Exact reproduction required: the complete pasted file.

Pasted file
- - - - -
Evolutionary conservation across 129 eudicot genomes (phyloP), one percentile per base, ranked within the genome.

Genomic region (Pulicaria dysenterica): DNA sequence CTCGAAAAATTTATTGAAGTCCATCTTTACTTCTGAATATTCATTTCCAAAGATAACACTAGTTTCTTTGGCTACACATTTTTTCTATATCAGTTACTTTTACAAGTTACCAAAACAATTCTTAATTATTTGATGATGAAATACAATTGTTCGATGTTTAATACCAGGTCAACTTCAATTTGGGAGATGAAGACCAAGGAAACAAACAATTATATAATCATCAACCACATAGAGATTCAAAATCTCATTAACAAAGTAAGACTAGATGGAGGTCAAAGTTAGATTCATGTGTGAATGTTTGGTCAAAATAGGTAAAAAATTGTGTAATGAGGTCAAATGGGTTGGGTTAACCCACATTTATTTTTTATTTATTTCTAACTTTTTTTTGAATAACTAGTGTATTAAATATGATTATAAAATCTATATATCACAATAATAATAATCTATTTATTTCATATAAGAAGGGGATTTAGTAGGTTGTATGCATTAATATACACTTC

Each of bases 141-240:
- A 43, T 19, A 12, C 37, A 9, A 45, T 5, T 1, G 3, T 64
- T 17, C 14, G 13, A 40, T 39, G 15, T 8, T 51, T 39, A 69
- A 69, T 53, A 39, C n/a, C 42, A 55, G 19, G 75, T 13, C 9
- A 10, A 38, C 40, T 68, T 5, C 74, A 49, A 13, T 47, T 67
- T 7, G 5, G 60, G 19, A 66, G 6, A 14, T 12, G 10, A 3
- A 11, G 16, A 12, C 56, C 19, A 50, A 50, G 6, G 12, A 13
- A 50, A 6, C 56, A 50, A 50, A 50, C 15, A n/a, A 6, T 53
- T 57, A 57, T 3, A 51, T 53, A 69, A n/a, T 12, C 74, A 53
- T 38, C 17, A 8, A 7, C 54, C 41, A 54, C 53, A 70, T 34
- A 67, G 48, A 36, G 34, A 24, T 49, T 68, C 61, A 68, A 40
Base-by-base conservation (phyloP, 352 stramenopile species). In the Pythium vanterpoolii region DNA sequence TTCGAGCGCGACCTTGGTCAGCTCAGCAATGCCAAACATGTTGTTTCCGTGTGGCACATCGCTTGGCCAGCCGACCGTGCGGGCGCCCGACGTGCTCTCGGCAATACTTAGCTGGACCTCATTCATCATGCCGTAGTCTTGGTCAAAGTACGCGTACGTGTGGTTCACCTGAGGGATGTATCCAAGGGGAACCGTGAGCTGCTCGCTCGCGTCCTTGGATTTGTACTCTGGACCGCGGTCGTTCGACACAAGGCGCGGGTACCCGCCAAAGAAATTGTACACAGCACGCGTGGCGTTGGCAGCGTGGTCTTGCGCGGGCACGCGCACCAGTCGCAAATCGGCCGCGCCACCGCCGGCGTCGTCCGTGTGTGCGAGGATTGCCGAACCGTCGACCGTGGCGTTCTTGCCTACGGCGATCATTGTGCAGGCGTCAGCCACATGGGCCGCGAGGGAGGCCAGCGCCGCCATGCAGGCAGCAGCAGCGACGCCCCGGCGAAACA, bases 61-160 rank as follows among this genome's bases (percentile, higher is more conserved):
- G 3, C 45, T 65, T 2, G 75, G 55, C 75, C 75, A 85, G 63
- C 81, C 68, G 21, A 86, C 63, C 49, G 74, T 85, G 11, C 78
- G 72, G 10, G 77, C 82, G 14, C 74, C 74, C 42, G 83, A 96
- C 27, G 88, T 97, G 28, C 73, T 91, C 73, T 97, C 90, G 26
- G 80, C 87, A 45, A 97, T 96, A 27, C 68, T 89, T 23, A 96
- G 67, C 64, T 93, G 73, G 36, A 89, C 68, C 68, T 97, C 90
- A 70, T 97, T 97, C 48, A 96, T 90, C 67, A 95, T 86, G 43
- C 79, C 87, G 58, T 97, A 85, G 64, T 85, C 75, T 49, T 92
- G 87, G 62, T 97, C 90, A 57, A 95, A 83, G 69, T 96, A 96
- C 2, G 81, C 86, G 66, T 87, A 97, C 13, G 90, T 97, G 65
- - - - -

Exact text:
Evolutionary conservation across 129 eudicot genomes (phyloP), one percentile per base, ranked within the genome.

Genomic region (Pulicaria dysenterica): DNA sequence CTCGAAAAATTTATTGAAGTCCATCTTTACTTCTGAATATTCATTTCCAAAGATAACACTAGTTTCTTTGGCTACACATTTTTTCTATATCAGTTACTTTTACAAGTTACCAAAACAATTCTTAATTATTTGATGATGAAATACAATTGTTCGATGTTTAATACCAGGTCAACTTCAATTTGGGAGATGAAGACCAAGGAAACAAACAATTATATAATCATCAACCACATAGAGATTCAAAATCTCATTAACAAAGTAAGACTAGATGGAGGTCAAAGTTAGATTCATGTGTGAATGTTTGGTCAAAATAGGTAAAAAATTGTGTAATGAGGTCAAATGGGTTGGGTTAACCCACATTTATTTTTTATTTATTTCTAACTTTTTTTTGAATAACTAGTGTATTAAATATGATTATAAAATCTATATATCACAATAATAATAATCTATTTATTTCATATAAGAAGGGGATTTAGTAGGTTGTATGCATTAATATACACTTC

Each of bases 141-240:
- A 43, T 19, A 12, C 37, A 9, A 45, T 5, T 1, G 3, T 64
- T 17, C 14, G 13, A 40, T 39, G 15, T 8, T 51, T 39, A 69
- A 69, T 53, A 39, C n/a, C 42, A 55, G 19, G 75, T 13, C 9
- A 10, A 38, C 40, T 68, T 5, C 74, A 49, A 13, T 47, T 67
- T 7, G 5, G 60, G 19, A 66, G 6, A 14, T 12, G 10, A 3
- A 11, G 16, A 12, C 56, C 19, A 50, A 50, G 6, G 12, A 13
- A 50, A 6, C 56, A 50, A 50, A 50, C 15, A n/a, A 6, T 53
- T 57, A 57, T 3, A 51, T 53, A 69, A n/a, T 12, C 74, A 53
- T 38, C 17, A 8, A 7, C 54, C 41, A 54, C 53, A 70, T 34
- A 67, G 48, A 36, G 34, A 24, T 49, T 68, C 61, A 68, A 40
Base-by-base conservation (phyloP, 352 stramenopile species). In the Pythium vanterpoolii region DNA sequence TTCGAGCGCGACCTTGGTCAGCTCAGCAATGCCAAACATGTTGTTTCCGTGTGGCACATCGCTTGGCCAGCCGACCGTGCGGGCGCCCGACGTGCTCTCGGCAATACTTAGCTGGACCTCATTCATCATGCCGTAGTCTTGGTCAAAGTACGCGTACGTGTGGTTCACCTGAGGGATGTATCCAAGGGGAACCGTGAGCTGCTCGCTCGCGTCCTTGGATTTGTACTCTGGACCGCGGTCGTTCGACACAAGGCGCGGGTACCCGCCAAAGAAATTGTACACAGCACGCGTGGCGTTGGCAGCGTGGTCTTGCGCGGGCACGCGCACCAGTCGCAAATCGGCCGCGCCACCGCCGGCGTCGTCCGTGTGTGCGAGGATTGCCGAACCGTCGACCGTGGCGTTCTTGCCTACGGCGATCATTGTGCAGGCGTCAGCCACATGGGCCGCGAGGGAGGCCAGCGCCGCCATGCAGGCAGCAGCAGCGACGCCCCGGCGAAACA, bases 61-160 rank as follows among this genome's bases (percentile, higher is more conserved):
- G 3, C 45, T 65, T 2, G 75, G 55, C 75, C 75, A 85, G 63
- C 81, C 68, G 21, A 86, C 63, C 49, G 74, T 85, G 11, C 78
- G 72, G 10, G 77, C 82, G 14, C 74, C 74, C 42, G 83, A 96
- C 27, G 88, T 97, G 28, C 73, T 91, C 73, T 97, C 90, G 26
- G 80, C 87, A 45, A 97, T 96, A 27, C 68, T 89, T 23, A 96
- G 67, C 64, T 93, G 73, G 36, A 89, C 68, C 68, T 97, C 90
- A 70, T 97, T 97, C 48, A 96, T 90, C 67, A 95, T 86, G 43
- C 79, C 87, G 58, T 97, A 85, G 64, T 85, C 75, T 49, T 92
- G 87, G 62, T 97, C 90, A 57, A 95, A 83, G 69, T 96, A 96
- C 2, G 81, C 86, G 66, T 87, A 97, C 13, G 90, T 97, G 65